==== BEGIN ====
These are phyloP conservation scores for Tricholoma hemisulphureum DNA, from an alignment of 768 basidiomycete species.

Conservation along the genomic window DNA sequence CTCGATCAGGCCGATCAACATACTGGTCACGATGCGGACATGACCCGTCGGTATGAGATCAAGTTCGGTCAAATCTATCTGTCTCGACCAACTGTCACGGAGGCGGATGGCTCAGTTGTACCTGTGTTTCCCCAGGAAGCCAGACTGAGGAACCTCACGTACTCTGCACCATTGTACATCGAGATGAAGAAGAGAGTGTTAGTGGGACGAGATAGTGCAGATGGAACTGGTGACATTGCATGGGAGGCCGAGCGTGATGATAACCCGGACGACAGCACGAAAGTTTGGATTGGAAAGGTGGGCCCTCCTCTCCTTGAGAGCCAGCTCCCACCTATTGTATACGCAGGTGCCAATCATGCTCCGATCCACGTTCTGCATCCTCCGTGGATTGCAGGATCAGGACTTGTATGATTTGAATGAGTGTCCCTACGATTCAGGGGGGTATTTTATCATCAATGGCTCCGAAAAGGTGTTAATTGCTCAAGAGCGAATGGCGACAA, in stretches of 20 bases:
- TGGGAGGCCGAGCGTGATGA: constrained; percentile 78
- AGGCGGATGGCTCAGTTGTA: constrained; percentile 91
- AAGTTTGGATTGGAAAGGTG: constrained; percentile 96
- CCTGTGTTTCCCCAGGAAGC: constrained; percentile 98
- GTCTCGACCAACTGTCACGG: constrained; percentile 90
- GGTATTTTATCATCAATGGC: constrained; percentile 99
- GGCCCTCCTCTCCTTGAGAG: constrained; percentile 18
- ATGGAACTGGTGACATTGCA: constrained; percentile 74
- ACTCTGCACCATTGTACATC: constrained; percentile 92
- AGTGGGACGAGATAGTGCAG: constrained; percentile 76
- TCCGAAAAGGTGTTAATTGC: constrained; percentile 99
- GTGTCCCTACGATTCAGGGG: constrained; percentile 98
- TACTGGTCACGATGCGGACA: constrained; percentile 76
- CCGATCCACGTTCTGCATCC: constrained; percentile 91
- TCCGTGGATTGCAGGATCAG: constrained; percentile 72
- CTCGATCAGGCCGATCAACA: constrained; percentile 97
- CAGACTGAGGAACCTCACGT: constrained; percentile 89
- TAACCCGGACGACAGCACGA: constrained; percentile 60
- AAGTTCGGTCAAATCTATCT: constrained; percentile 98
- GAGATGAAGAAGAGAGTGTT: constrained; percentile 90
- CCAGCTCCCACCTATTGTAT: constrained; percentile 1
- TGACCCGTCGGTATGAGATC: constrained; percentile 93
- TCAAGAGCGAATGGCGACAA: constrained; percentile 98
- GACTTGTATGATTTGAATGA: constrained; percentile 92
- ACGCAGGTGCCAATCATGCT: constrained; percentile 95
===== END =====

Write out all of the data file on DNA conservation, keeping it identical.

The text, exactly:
These are phyloP conservation scores for Tricholoma hemisulphureum DNA, from an alignment of 768 basidiomycete species.

Conservation along the genomic window DNA sequence CTCGATCAGGCCGATCAACATACTGGTCACGATGCGGACATGACCCGTCGGTATGAGATCAAGTTCGGTCAAATCTATCTGTCTCGACCAACTGTCACGGAGGCGGATGGCTCAGTTGTACCTGTGTTTCCCCAGGAAGCCAGACTGAGGAACCTCACGTACTCTGCACCATTGTACATCGAGATGAAGAAGAGAGTGTTAGTGGGACGAGATAGTGCAGATGGAACTGGTGACATTGCATGGGAGGCCGAGCGTGATGATAACCCGGACGACAGCACGAAAGTTTGGATTGGAAAGGTGGGCCCTCCTCTCCTTGAGAGCCAGCTCCCACCTATTGTATACGCAGGTGCCAATCATGCTCCGATCCACGTTCTGCATCCTCCGTGGATTGCAGGATCAGGACTTGTATGATTTGAATGAGTGTCCCTACGATTCAGGGGGGTATTTTATCATCAATGGCTCCGAAAAGGTGTTAATTGCTCAAGAGCGAATGGCGACAA, in stretches of 20 bases:
- TGGGAGGCCGAGCGTGATGA: constrained; percentile 78
- AGGCGGATGGCTCAGTTGTA: constrained; percentile 91
- AAGTTTGGATTGGAAAGGTG: constrained; percentile 96
- CCTGTGTTTCCCCAGGAAGC: constrained; percentile 98
- GTCTCGACCAACTGTCACGG: constrained; percentile 90
- GGTATTTTATCATCAATGGC: constrained; percentile 99
- GGCCCTCCTCTCCTTGAGAG: constrained; percentile 18
- ATGGAACTGGTGACATTGCA: constrained; percentile 74
- ACTCTGCACCATTGTACATC: constrained; percentile 92
- AGTGGGACGAGATAGTGCAG: constrained; percentile 76
- TCCGAAAAGGTGTTAATTGC: constrained; percentile 99
- GTGTCCCTACGATTCAGGGG: constrained; percentile 98
- TACTGGTCACGATGCGGACA: constrained; percentile 76
- CCGATCCACGTTCTGCATCC: constrained; percentile 91
- TCCGTGGATTGCAGGATCAG: constrained; percentile 72
- CTCGATCAGGCCGATCAACA: constrained; percentile 97
- CAGACTGAGGAACCTCACGT: constrained; percentile 89
- TAACCCGGACGACAGCACGA: constrained; percentile 60
- AAGTTCGGTCAAATCTATCT: constrained; percentile 98
- GAGATGAAGAAGAGAGTGTT: constrained; percentile 90
- CCAGCTCCCACCTATTGTAT: constrained; percentile 1
- TGACCCGTCGGTATGAGATC: constrained; percentile 93
- TCAAGAGCGAATGGCGACAA: constrained; percentile 98
- GACTTGTATGATTTGAATGA: constrained; percentile 92
- ACGCAGGTGCCAATCATGCT: constrained; percentile 95